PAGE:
Figure 5: Resistive hysteresis loops obtained for an increasing degree of asymmetry. = 1000 and = 1000, 100, 50 and 25 in panels a, b, c and d respectively. The right panels show experimental data for a manganite (e) and a cuprate sample (f) that were rendered asymetric by means of intense and fixed polarity pulsing. The former was pulsed in current control mode and the latter in voltage control, similarly as in Refs. quintero, and acha, , respectively. Notice the qualitative similarity of data of panels e and f with panel d; and of data in Fig. 2b with panel a. The data of Fig. 2c seem to be in between the results of panel a and b.

To complete our study we consider the effect of introducing an asymmetry in the model parameters and . In Fig. 5 we display the results for the hysteresis loops upon increasing the asymmetry. The results of the simulations show the gradual evolution of the “table with legs” towards a conventional rectangular hysteresis cycle ignatiev . Asymmetry in experimental samples can either be due to the fabrication process, as for instance, in the obvious case of using different type of metal for the electrodes. Though our samples were fabricated in a symmetric configuration, we induced a significant asymmetry by vigorous pulsing with a given polarity (ie, poling) before measuring the resistance hysteresis characteristic. Significantly, as shown in Fig. 5, we find that the experimental data obtained in an asymmetric manganite sample and the cuprate, induced by intensive same polarity pulsing, are in good qualitative agreement with our simulations. These results provides additional validation to our model.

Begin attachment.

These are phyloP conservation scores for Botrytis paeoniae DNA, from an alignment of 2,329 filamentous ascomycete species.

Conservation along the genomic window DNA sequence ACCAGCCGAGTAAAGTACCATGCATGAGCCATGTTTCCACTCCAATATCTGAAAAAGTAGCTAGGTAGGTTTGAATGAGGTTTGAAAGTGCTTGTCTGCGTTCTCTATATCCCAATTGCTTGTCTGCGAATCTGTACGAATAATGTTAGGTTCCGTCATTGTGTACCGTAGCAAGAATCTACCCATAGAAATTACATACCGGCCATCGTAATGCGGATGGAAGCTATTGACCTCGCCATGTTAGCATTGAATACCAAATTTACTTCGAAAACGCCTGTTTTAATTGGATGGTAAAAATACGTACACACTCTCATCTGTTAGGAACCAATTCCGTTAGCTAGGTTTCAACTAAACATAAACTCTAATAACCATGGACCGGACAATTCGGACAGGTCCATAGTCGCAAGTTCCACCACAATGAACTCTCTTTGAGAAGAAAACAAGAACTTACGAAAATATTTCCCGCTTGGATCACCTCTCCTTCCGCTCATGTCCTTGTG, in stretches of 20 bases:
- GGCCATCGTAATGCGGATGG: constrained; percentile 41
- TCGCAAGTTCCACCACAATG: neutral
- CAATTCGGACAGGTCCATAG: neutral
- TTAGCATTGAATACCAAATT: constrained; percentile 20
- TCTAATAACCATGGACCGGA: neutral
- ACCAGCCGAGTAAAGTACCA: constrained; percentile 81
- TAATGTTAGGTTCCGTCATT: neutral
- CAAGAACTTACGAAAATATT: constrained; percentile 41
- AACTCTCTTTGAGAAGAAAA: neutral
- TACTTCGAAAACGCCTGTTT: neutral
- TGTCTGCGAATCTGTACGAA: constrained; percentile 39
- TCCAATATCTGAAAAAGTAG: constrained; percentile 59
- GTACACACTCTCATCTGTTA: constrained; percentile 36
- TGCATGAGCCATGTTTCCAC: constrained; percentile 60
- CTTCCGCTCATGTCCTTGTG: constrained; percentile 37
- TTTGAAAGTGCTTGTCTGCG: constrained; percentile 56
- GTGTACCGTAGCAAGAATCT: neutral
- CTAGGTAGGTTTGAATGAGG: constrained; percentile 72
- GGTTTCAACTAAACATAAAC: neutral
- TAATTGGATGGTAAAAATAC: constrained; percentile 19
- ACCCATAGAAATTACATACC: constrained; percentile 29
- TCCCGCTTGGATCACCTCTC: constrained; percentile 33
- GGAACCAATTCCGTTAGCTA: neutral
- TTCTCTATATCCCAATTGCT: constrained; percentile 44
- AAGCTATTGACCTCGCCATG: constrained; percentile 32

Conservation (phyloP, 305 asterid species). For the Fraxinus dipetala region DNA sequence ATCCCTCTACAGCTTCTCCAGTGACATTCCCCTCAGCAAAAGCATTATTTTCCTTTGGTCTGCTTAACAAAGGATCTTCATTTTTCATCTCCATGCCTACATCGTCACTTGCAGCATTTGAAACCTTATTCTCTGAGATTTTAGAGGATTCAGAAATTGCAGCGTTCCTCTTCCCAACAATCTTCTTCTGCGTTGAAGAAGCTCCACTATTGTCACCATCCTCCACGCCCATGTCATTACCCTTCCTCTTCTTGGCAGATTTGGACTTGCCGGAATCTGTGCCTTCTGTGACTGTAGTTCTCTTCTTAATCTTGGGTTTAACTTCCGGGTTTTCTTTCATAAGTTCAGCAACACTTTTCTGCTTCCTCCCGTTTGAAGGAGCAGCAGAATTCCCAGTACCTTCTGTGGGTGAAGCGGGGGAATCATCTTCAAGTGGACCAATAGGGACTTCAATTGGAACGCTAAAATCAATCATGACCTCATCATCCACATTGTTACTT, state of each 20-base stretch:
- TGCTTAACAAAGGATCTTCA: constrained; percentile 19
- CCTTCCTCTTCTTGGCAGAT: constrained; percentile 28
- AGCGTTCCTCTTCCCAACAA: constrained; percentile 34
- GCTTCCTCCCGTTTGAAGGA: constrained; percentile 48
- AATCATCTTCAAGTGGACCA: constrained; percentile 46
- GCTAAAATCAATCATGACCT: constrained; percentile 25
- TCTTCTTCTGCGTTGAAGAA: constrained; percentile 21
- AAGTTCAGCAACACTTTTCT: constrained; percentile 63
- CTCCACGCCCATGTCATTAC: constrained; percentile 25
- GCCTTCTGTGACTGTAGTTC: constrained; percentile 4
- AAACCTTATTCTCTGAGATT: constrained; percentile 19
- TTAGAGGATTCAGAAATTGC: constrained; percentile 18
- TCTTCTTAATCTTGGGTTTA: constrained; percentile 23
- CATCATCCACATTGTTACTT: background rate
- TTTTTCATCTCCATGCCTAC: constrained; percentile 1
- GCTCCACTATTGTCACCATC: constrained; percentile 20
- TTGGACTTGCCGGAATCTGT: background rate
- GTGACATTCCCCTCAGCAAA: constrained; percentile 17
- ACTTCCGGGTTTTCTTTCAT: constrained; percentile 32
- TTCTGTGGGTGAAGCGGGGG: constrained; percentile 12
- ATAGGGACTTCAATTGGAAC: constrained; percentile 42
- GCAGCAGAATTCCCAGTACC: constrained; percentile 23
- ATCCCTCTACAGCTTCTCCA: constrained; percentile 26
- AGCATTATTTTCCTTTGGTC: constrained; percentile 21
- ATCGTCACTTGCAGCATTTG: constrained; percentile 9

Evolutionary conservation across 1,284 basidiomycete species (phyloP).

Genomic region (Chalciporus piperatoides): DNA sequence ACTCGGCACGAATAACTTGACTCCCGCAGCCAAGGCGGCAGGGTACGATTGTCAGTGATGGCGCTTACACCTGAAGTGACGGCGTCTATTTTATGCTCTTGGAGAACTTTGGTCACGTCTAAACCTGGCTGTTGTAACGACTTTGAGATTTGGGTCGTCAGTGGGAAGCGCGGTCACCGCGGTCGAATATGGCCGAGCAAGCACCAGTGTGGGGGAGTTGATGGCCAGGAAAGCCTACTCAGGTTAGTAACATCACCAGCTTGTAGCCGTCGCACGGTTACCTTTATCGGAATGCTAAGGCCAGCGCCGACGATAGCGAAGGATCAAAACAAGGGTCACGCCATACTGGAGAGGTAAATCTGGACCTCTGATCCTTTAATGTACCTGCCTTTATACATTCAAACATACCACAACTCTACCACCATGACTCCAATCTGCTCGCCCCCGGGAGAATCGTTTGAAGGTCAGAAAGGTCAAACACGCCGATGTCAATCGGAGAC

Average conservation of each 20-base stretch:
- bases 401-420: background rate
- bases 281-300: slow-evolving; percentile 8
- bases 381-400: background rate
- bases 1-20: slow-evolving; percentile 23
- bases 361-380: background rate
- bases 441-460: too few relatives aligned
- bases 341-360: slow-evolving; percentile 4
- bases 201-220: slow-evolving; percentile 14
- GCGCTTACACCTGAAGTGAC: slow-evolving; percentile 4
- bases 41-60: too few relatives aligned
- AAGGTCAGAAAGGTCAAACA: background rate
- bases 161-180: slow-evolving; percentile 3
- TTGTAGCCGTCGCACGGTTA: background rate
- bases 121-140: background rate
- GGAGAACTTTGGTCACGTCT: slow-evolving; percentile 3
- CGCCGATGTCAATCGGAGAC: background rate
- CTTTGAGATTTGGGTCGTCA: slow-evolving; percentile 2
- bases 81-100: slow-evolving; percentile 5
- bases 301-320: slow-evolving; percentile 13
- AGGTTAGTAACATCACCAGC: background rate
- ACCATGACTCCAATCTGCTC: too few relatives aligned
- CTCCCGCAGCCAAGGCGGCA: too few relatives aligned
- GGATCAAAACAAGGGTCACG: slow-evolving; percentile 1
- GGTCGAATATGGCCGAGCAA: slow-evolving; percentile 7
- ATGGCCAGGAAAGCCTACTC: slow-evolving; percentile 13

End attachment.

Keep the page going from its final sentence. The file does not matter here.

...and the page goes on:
Iv Conclusions

To conclude, our results put on solid theoretical grounds the key role played by oxygen vacancies in the mechanism of resistive switching in TMO. They also provide valuable insights, predicting a non-trivial spatial profile of the oxygen vacancy distribution which may be of help for device design. An exciting idea for future work is to explore the possibility of using atomistic, first principles, calculations to study properties of electrode - transition metal oxide interfaces to estimate the parameters of the model and provide guidance in the material choice for actual memory devices.


Support from CONICET (grants PIP 5254/05 and PIP 112-200801-00047) and ANCTyP (grants PICT 483/06 and PICT 837/07) is gratefully acknowledged.